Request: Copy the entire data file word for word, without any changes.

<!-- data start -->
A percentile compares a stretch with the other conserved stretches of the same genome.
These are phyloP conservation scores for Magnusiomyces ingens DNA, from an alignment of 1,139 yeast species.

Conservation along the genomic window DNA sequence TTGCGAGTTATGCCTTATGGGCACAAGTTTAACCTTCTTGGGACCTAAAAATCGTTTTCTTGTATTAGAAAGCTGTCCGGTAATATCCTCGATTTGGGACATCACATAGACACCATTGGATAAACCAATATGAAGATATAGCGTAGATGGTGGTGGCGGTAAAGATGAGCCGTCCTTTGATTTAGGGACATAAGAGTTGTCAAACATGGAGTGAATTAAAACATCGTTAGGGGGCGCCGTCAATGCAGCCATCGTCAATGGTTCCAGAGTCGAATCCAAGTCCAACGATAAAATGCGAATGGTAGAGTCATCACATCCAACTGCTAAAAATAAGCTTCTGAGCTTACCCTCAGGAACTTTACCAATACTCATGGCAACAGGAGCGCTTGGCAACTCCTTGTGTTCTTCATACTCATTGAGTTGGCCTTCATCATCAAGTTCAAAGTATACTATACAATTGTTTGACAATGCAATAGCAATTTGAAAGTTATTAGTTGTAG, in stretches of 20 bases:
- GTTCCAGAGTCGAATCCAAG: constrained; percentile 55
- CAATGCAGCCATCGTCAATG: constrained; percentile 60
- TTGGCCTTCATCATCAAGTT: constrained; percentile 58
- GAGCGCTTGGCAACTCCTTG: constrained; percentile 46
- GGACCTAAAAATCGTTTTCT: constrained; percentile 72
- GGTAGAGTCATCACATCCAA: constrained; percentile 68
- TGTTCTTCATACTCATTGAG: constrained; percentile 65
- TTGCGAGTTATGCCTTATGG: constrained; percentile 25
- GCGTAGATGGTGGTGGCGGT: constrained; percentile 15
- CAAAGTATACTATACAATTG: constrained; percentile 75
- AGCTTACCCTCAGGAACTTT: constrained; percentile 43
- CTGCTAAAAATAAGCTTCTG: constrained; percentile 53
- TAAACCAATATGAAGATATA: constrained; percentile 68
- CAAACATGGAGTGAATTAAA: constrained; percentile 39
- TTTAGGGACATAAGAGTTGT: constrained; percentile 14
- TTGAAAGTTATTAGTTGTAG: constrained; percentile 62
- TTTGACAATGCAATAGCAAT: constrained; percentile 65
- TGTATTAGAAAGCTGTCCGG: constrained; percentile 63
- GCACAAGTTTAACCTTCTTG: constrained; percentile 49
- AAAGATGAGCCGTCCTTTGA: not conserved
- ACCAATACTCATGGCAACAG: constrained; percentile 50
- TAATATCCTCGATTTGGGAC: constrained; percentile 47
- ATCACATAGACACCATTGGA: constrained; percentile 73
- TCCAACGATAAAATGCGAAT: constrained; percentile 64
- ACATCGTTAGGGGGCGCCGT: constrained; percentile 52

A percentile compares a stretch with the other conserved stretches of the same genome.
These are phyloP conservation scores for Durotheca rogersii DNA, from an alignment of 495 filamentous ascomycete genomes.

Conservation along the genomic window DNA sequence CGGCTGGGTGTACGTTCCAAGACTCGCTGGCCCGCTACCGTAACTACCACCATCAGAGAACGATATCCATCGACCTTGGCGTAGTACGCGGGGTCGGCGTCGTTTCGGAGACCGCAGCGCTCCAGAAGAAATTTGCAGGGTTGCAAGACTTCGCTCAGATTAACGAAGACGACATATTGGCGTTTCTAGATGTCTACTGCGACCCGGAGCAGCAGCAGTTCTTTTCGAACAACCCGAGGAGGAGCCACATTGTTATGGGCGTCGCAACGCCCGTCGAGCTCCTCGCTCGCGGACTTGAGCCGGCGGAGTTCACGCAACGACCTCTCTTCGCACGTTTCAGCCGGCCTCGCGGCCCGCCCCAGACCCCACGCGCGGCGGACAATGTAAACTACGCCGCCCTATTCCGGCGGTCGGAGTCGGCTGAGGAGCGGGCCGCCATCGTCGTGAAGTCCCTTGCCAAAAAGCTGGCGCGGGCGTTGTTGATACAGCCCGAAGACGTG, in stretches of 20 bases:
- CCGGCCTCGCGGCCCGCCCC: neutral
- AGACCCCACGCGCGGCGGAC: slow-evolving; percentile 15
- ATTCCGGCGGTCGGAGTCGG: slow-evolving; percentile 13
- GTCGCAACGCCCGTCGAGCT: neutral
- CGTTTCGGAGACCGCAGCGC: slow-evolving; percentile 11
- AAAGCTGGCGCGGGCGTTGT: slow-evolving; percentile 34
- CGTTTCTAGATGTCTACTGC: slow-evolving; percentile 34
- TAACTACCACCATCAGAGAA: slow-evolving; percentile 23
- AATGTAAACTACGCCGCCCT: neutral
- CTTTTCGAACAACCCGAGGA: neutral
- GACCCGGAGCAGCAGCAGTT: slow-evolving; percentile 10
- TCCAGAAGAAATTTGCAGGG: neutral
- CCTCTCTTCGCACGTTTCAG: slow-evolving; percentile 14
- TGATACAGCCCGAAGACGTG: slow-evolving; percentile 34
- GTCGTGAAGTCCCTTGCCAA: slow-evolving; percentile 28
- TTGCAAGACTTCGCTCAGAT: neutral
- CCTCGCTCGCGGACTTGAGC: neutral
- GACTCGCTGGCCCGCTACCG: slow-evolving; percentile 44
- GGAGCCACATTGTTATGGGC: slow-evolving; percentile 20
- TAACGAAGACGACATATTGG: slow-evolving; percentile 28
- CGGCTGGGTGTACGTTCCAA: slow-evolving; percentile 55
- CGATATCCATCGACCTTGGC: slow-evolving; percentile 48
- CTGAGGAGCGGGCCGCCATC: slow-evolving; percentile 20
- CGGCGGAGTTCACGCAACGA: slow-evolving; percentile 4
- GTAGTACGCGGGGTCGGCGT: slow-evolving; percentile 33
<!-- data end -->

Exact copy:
A percentile compares a stretch with the other conserved stretches of the same genome.
These are phyloP conservation scores for Magnusiomyces ingens DNA, from an alignment of 1,139 yeast species.

Conservation along the genomic window DNA sequence TTGCGAGTTATGCCTTATGGGCACAAGTTTAACCTTCTTGGGACCTAAAAATCGTTTTCTTGTATTAGAAAGCTGTCCGGTAATATCCTCGATTTGGGACATCACATAGACACCATTGGATAAACCAATATGAAGATATAGCGTAGATGGTGGTGGCGGTAAAGATGAGCCGTCCTTTGATTTAGGGACATAAGAGTTGTCAAACATGGAGTGAATTAAAACATCGTTAGGGGGCGCCGTCAATGCAGCCATCGTCAATGGTTCCAGAGTCGAATCCAAGTCCAACGATAAAATGCGAATGGTAGAGTCATCACATCCAACTGCTAAAAATAAGCTTCTGAGCTTACCCTCAGGAACTTTACCAATACTCATGGCAACAGGAGCGCTTGGCAACTCCTTGTGTTCTTCATACTCATTGAGTTGGCCTTCATCATCAAGTTCAAAGTATACTATACAATTGTTTGACAATGCAATAGCAATTTGAAAGTTATTAGTTGTAG, in stretches of 20 bases:
- GTTCCAGAGTCGAATCCAAG: constrained; percentile 55
- CAATGCAGCCATCGTCAATG: constrained; percentile 60
- TTGGCCTTCATCATCAAGTT: constrained; percentile 58
- GAGCGCTTGGCAACTCCTTG: constrained; percentile 46
- GGACCTAAAAATCGTTTTCT: constrained; percentile 72
- GGTAGAGTCATCACATCCAA: constrained; percentile 68
- TGTTCTTCATACTCATTGAG: constrained; percentile 65
- TTGCGAGTTATGCCTTATGG: constrained; percentile 25
- GCGTAGATGGTGGTGGCGGT: constrained; percentile 15
- CAAAGTATACTATACAATTG: constrained; percentile 75
- AGCTTACCCTCAGGAACTTT: constrained; percentile 43
- CTGCTAAAAATAAGCTTCTG: constrained; percentile 53
- TAAACCAATATGAAGATATA: constrained; percentile 68
- CAAACATGGAGTGAATTAAA: constrained; percentile 39
- TTTAGGGACATAAGAGTTGT: constrained; percentile 14
- TTGAAAGTTATTAGTTGTAG: constrained; percentile 62
- TTTGACAATGCAATAGCAAT: constrained; percentile 65
- TGTATTAGAAAGCTGTCCGG: constrained; percentile 63
- GCACAAGTTTAACCTTCTTG: constrained; percentile 49
- AAAGATGAGCCGTCCTTTGA: not conserved
- ACCAATACTCATGGCAACAG: constrained; percentile 50
- TAATATCCTCGATTTGGGAC: constrained; percentile 47
- ATCACATAGACACCATTGGA: constrained; percentile 73
- TCCAACGATAAAATGCGAAT: constrained; percentile 64
- ACATCGTTAGGGGGCGCCGT: constrained; percentile 52

A percentile compares a stretch with the other conserved stretches of the same genome.
These are phyloP conservation scores for Durotheca rogersii DNA, from an alignment of 495 filamentous ascomycete genomes.

Conservation along the genomic window DNA sequence CGGCTGGGTGTACGTTCCAAGACTCGCTGGCCCGCTACCGTAACTACCACCATCAGAGAACGATATCCATCGACCTTGGCGTAGTACGCGGGGTCGGCGTCGTTTCGGAGACCGCAGCGCTCCAGAAGAAATTTGCAGGGTTGCAAGACTTCGCTCAGATTAACGAAGACGACATATTGGCGTTTCTAGATGTCTACTGCGACCCGGAGCAGCAGCAGTTCTTTTCGAACAACCCGAGGAGGAGCCACATTGTTATGGGCGTCGCAACGCCCGTCGAGCTCCTCGCTCGCGGACTTGAGCCGGCGGAGTTCACGCAACGACCTCTCTTCGCACGTTTCAGCCGGCCTCGCGGCCCGCCCCAGACCCCACGCGCGGCGGACAATGTAAACTACGCCGCCCTATTCCGGCGGTCGGAGTCGGCTGAGGAGCGGGCCGCCATCGTCGTGAAGTCCCTTGCCAAAAAGCTGGCGCGGGCGTTGTTGATACAGCCCGAAGACGTG, in stretches of 20 bases:
- CCGGCCTCGCGGCCCGCCCC: neutral
- AGACCCCACGCGCGGCGGAC: slow-evolving; percentile 15
- ATTCCGGCGGTCGGAGTCGG: slow-evolving; percentile 13
- GTCGCAACGCCCGTCGAGCT: neutral
- CGTTTCGGAGACCGCAGCGC: slow-evolving; percentile 11
- AAAGCTGGCGCGGGCGTTGT: slow-evolving; percentile 34
- CGTTTCTAGATGTCTACTGC: slow-evolving; percentile 34
- TAACTACCACCATCAGAGAA: slow-evolving; percentile 23
- AATGTAAACTACGCCGCCCT: neutral
- CTTTTCGAACAACCCGAGGA: neutral
- GACCCGGAGCAGCAGCAGTT: slow-evolving; percentile 10
- TCCAGAAGAAATTTGCAGGG: neutral
- CCTCTCTTCGCACGTTTCAG: slow-evolving; percentile 14
- TGATACAGCCCGAAGACGTG: slow-evolving; percentile 34
- GTCGTGAAGTCCCTTGCCAA: slow-evolving; percentile 28
- TTGCAAGACTTCGCTCAGAT: neutral
- CCTCGCTCGCGGACTTGAGC: neutral
- GACTCGCTGGCCCGCTACCG: slow-evolving; percentile 44
- GGAGCCACATTGTTATGGGC: slow-evolving; percentile 20
- TAACGAAGACGACATATTGG: slow-evolving; percentile 28
- CGGCTGGGTGTACGTTCCAA: slow-evolving; percentile 55
- CGATATCCATCGACCTTGGC: slow-evolving; percentile 48
- CTGAGGAGCGGGCCGCCATC: slow-evolving; percentile 20
- CGGCGGAGTTCACGCAACGA: slow-evolving; percentile 4
- GTAGTACGCGGGGTCGGCGT: slow-evolving; percentile 33